Want a Harlequin macaw pet? Things you need to know
The Harlequin macaw is actually a first generation hybrid bird, which is the result of the mating of a Green winged macaw, scientific name Ara chloroptera, and a blue and gold macaw, scientific name Ara ararauna. What is interesting to note is, the Harlequin macaw is a bird that is not in the wild since it has been produced through selective breeding. Breeding the hybrids is also becoming common. Some of the common macaws that have the genes of the Harlequin are the fiesta macaw (crossed with a Camelot macaw), the Jubilee macaw (crossed with a green wing macaw), the Harligold macaw (crossed with a blue and gold macaw) and the Tropicana macaw (crossed with a scarlet macaw). These birds are sweet, affectionate and make great pets. They can be needy and requite a let owner who will be dedicated to handle them. Read more to find out all you need to know before you bring that Harlequin macaw home.
Harlequin macaw size and appearance
The Harlequin macaw is a bird that is quite colorful. Their variation in their patterns and colors makes them get mistaken often for Catalina macaws which are also hybrids that have a coloration that I’d almost similar. On their back, many harlequins have tones of green and blue that are striking. There are also gold feathers found under their tail feathers.
The colorations on this bird take after the father, who has the dominant gene. Blue and Gold macaw father’s produce offspring that have reddish-orange breasts while the Green winged fathers will produce macaws that have orange breasts. There are no visible physical differences in the appearance of the female and make macaws.
A macaw that is full sized has a length of about 34 inches and can get to a weight of between 1.9 to 3.3 lbs. If you get a Harlequin macaw as a pet, you should get a cage that has enough room to accommodate this bird.
Harlequin macaw diet
The Harlequin macaw diet consists of fruits, nuts, seeds and commercial pellets. The can also eat the nutritious foods that humans eat, though they are picky eaters. These birds are high energy, therefore foods that have calories and oils are suitable for them. The beaks of these birds are strong and large to enable them to crack open nuts.
If you have a Harlequin macaw as a pet, keep it in a diet that has formulated pellets and seeds that are of high quality. You may also add fresh vegetables to supplement their diet. Depending on the size of the macaw, in one day a Harlequin macaw will take about half to ¾ a cup of mix and around the same amount if vegetables and fruit. You should also provide your Harlequin with water. Vegetables that you can include in the diet of the bird are cucumbers, carrots, zucchini, sweet potatoes, garden vegetables and green leafy vegetables. Fruits that you nay also include are pears, apples, plums, oranges, grapes, bananas, cherries, papayas, mangoes and berries. It is important to note that you should not feed avocado to your Harlequin macaw pet, as it may be harmful to it.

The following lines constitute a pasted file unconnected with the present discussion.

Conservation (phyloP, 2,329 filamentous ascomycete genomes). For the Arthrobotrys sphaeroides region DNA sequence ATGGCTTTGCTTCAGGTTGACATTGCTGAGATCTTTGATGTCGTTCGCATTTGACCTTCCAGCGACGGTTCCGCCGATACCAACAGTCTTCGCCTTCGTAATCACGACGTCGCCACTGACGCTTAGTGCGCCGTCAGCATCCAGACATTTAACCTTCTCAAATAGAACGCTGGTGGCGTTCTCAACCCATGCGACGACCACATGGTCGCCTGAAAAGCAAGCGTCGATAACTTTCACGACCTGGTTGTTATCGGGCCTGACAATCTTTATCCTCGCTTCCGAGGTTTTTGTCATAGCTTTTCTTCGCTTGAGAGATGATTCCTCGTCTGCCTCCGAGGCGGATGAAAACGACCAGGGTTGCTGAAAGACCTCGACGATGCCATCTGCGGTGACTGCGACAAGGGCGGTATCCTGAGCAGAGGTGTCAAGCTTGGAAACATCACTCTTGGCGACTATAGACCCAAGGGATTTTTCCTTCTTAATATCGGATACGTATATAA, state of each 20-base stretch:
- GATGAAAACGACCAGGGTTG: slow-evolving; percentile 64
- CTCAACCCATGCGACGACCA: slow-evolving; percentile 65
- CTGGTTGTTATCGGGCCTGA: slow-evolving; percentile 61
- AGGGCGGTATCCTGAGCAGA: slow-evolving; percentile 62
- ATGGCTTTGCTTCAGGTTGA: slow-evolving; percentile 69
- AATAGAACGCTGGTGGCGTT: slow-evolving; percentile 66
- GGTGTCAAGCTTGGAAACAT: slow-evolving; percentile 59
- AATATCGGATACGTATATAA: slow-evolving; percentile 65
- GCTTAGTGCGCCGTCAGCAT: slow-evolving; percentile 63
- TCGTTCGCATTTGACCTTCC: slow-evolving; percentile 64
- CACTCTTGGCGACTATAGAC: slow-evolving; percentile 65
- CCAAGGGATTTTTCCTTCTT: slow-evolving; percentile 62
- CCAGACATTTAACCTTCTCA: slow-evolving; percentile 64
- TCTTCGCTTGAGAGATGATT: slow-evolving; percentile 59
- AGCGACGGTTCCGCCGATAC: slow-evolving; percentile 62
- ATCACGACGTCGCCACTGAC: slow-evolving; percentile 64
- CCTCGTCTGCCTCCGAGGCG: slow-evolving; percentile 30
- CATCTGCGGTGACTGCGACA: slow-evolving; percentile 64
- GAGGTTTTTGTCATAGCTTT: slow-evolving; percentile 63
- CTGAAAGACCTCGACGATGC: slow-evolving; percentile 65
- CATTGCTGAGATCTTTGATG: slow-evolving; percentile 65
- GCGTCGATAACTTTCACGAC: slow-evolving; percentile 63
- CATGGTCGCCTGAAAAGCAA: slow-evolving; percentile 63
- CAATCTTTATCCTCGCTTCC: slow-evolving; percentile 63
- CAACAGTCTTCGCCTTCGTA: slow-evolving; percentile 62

Harlequin macaw personality and behavior
These birds are friendly and jovial by nature. They have gained popularity amongst the people who love birds because of their personalities which are friendly and playful. The Harlequin macaw personality is a combination of the personality of the birds that produce this hybrid. From the Blue and Gold macaw, they have a clownish person, while from the Green winged macaw they have a docile nature. They are intelligent and trainable, meaning you can teach them some new tricks. They can mimic the speech of humans, and can even learn how to become good talkers, but with vocabulary that is limited.
These birds are loud, and even the birds that are well cared for nay take up the habit of screaming. When you get one of these birds as a let, expect it to wake you up in the morning as they can be quite noisy. Despite this, they are not overly energetic but tend to be more laid back. They might end up becoming one person birds when with proper socialization and might be cranky at times. It is important for them to interact with humans around them to avoid any behavioral problems.
Health problems that are common
Taking good care of your Harlequin macaw will ensure that it stays healthy. Some diseases might still occur even if you keep good hygiene for your macaw. There may also be psychological or behavioral problems that your macaw may develop when you do not give it any attention or when it feels neglected by you. Such issues that it may develop are skin picking and feather plucking.
Some health problems that are common in Harlequin macaws are beak malformations in the young macaws, psittacosis, which is a bacterial infection, proventricular dilation disease, which is a condition that affects the digestive system and other fungal, bacterial or viral infections.
If you are looking for a playful and friendly bird pet, the Harlequin macaw is your best option. These birds are not only quite social, but they are also very jovial and will have you enjoying their company. These birds are also intelligent as we have seen, and can learn a few words and phrases when taught. They make great companions, but they also need good companions. They need to have interactions with their human owners for at least an hour a day so as to avoid developing behavioral problems and to keep them well socialized. However, as much as these birds are jovial and friendly as pets, they are not suited for small children since they have large and strong beaks that may harm your young kids. These birds are always open to interact with you, and one way you can bond with them is by teaching new tricks to them such as fetching, waving and dancing.